Regrets? Who Has Time for Regrets?

"If you're going to do something tonight that you'll be sorry for tomorrow morning, sleep late." --Henny YoungmanWe’re talking about regrets this week. Which means this is going to be a very short post. Because, as strange as this sounds, I have almost no regrets in my life. I mean, regrets? Who has time for regrets?

(It is physically impossible for me to write about regret without singing “My Way”: “Regrets, I’ve had a few.”)

(What? You were expecting Frank Sinatra? I would have regretted doing something so predictable.)

Long before I worked at Amazon.com and learned about Jeff Bezo’s theory of regret minimization–the idea that as an old person, we should look back on our lives and have as few regrets as possible, that in the moment we should evaluate our choices and make sure we don’t regret letting an opportunity pass–I have lived my life avoiding regret.

Brushing teeth by the Nile
Isn’t it on everyone’s bucket list to brush her teeth on the side of the Nile river on a break from the felucca while wild buffalo roam behind you?

My theory is that you can only regret what you haven’t done. My entire adult life has been about accumulating experiences. When I was unhappy in a job, I left it to take another. When I decided I want to write, I chose to go to graduate school. When I wanted to see the country I live in, I took three months to drive from Miami Beach to Seattle. When I finished graduate school, I hopped a plane to live on a kibbutz. When I left the kibbutz, I chose to trade in my Eurail pass to bum around Eastern Europe. I dated the men I wanted to date whether they were appropriate or not. I took a job at an Internet company because it sounded like a hoot. For about a decade and a half, I think I worried those around me with my lack of stability. But, damnit, I had fun!

My life right now is not boring in the least, but it’s much calmer than it had been in my late teens through early thirties. And I think it’s because I had all those experiences that I’m able to appreciate the tranquility in my life. My life has had a series of to-dos (or, in the popular parlance, bucket list items), and I’ve checked them off one by one. Travel the world. Check. Build a career. Check. Have kids. Check. Write a novel. Check. All the to-dos are things within my control (so “publishing a novel” is a dream come true, but it’s not a bucket list item because all I could do was write the best book I could; it was up to others to decide whether or not it would be published).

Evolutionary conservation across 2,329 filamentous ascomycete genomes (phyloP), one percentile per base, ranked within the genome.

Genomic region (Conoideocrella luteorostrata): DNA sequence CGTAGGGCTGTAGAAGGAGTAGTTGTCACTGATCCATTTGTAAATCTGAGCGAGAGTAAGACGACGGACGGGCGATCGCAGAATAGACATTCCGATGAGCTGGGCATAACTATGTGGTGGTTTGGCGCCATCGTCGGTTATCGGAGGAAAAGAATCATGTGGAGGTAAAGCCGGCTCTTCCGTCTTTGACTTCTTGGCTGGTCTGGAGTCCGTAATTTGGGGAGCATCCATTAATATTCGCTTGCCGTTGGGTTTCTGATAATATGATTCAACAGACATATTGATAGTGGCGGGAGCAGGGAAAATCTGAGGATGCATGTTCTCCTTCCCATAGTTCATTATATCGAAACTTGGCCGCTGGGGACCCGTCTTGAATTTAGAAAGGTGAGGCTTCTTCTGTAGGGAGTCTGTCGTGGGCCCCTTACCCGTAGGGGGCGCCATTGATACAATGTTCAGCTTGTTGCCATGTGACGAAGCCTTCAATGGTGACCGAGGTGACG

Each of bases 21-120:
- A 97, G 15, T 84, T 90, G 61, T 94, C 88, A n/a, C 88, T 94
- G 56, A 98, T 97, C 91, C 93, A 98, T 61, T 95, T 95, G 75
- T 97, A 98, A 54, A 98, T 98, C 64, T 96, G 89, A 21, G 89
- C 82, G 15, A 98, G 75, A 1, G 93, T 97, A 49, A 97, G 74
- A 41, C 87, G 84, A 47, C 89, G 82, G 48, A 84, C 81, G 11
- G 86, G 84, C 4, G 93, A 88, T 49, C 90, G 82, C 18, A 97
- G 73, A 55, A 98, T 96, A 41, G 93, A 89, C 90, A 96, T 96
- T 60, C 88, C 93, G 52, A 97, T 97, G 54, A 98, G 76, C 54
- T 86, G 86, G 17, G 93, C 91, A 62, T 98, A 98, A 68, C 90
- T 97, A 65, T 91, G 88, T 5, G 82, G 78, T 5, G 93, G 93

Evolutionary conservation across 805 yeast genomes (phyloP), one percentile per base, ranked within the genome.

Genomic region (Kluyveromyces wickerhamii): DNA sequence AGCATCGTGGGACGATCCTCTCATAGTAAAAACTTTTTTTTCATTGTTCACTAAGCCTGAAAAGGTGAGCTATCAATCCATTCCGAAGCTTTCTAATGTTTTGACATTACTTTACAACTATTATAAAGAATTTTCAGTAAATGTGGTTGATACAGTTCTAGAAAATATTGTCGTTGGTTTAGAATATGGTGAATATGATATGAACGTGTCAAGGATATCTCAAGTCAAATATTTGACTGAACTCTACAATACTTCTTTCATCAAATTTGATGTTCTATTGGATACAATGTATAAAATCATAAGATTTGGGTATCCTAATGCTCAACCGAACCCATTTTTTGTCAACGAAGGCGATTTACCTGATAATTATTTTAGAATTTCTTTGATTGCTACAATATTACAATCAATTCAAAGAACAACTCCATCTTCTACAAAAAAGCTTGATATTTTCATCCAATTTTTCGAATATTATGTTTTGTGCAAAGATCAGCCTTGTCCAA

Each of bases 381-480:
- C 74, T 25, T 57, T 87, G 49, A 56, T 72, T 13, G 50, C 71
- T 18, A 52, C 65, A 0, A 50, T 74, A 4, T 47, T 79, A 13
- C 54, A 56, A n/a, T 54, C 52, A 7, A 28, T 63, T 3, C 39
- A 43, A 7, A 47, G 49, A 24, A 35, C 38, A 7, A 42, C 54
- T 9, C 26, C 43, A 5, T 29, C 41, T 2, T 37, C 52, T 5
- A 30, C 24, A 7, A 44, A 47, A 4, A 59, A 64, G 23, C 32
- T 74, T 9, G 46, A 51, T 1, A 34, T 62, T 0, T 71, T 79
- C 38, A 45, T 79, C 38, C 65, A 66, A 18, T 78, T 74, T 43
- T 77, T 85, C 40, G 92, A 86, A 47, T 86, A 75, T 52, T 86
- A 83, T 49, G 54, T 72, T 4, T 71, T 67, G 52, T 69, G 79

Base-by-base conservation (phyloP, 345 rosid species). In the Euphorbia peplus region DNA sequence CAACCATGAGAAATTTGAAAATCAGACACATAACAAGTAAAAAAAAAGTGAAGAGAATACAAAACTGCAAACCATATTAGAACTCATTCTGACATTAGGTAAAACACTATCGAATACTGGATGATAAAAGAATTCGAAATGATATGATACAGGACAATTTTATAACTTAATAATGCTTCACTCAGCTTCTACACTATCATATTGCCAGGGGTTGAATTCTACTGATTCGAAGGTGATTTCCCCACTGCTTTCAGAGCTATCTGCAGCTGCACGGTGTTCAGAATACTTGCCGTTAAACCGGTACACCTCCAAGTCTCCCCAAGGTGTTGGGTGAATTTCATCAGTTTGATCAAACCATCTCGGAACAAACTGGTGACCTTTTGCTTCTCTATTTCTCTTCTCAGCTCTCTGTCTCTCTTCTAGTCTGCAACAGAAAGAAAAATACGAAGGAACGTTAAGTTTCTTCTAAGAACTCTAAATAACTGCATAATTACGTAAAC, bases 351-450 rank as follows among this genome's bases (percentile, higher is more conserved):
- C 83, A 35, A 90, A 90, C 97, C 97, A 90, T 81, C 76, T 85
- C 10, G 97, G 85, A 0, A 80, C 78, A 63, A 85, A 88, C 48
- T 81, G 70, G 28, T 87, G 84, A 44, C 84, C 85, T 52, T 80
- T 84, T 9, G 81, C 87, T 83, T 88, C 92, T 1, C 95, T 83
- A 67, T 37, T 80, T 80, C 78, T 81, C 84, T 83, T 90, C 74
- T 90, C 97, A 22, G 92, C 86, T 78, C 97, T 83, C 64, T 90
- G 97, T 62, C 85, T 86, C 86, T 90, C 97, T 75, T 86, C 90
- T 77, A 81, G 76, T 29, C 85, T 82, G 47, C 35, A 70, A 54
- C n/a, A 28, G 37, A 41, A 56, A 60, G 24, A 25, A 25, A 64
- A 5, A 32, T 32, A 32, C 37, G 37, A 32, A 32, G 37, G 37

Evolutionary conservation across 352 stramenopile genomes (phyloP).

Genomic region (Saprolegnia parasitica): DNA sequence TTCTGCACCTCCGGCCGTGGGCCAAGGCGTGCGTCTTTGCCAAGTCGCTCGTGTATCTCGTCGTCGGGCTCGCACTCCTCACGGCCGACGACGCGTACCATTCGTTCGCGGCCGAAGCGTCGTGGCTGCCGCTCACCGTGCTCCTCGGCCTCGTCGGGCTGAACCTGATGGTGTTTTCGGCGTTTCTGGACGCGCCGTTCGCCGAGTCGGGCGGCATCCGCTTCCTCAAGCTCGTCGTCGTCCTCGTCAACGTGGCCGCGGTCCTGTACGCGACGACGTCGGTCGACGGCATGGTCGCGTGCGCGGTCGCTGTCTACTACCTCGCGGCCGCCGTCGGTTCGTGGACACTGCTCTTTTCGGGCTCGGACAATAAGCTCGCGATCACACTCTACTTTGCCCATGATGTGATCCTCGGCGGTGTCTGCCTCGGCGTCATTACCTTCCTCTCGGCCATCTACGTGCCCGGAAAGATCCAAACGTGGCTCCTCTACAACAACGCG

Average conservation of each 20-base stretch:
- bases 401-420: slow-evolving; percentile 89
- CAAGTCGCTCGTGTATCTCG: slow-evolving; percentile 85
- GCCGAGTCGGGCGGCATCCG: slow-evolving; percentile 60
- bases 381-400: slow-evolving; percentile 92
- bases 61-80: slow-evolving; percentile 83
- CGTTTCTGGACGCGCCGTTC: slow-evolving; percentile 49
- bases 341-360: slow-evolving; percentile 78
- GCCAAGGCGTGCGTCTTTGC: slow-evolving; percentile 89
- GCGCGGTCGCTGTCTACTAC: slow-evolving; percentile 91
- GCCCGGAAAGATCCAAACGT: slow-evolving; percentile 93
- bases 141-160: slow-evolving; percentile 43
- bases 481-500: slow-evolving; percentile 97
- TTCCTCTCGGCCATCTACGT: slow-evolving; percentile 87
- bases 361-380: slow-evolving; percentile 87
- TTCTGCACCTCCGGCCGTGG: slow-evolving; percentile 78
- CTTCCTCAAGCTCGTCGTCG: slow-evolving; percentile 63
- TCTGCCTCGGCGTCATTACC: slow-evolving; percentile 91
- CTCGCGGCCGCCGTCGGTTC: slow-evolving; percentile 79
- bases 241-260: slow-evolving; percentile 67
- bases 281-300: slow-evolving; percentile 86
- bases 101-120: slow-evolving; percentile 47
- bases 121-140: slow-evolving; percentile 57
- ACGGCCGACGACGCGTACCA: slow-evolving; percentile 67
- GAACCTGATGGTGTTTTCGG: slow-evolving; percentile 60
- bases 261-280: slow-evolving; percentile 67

Do I have regrets? Sure. I regret:

  • Eating that second ice cream sandwich. Okay, that third ice cream sandwich. I’m not admitting to anything else
  • Letting my son get an Xbox. His glassy little square eyes are going to be the death of us both.
  • If I ask my daughter what I regret, she says, “Giving birth to my brother.” Interestingly enough, when I asked my son, he said, “Giving birth to my sister.”
  • Not smashing my husband’s phone after he got the Giphy keyboard. The man now has a GIF for every comment I text, and it’s making me crazy enough that his phone may end up in toilet bowl.
  • Fine! Eating that fourth ice cream sandwich! Are you people happy now?

via GIPHY

My regrets are all garden variety. Major regrets aren’t worth the time of day. Life’s both too short and too long to let anything stop you from doing it all.

And I absolutely don’t regret saying that.

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Jennifer S. Brown is the author of MODERN GIRLS (NAL/Penguin). The novel, set in 1935 in the Lower East Side of New York, is about a Russian-born Jewish mother and her American-born unmarried daughter. Each discovers that she is expecting, although the pregnancies are unplanned and unwanted, in this story about women’s roles, standards, and choices, set against the backdrop of the impending war. Learn more at www.jennifersbrown.com.

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This article has 2 Comments

  1. I sort of regret not seeing The Hateful Eight in the 70mm “road show” version. It’s always good to experience art as it’s supposed to be seen.

    Well, maybe they’ll bring it back someday. And I imagine I’ll survive if they don’t. 🙂

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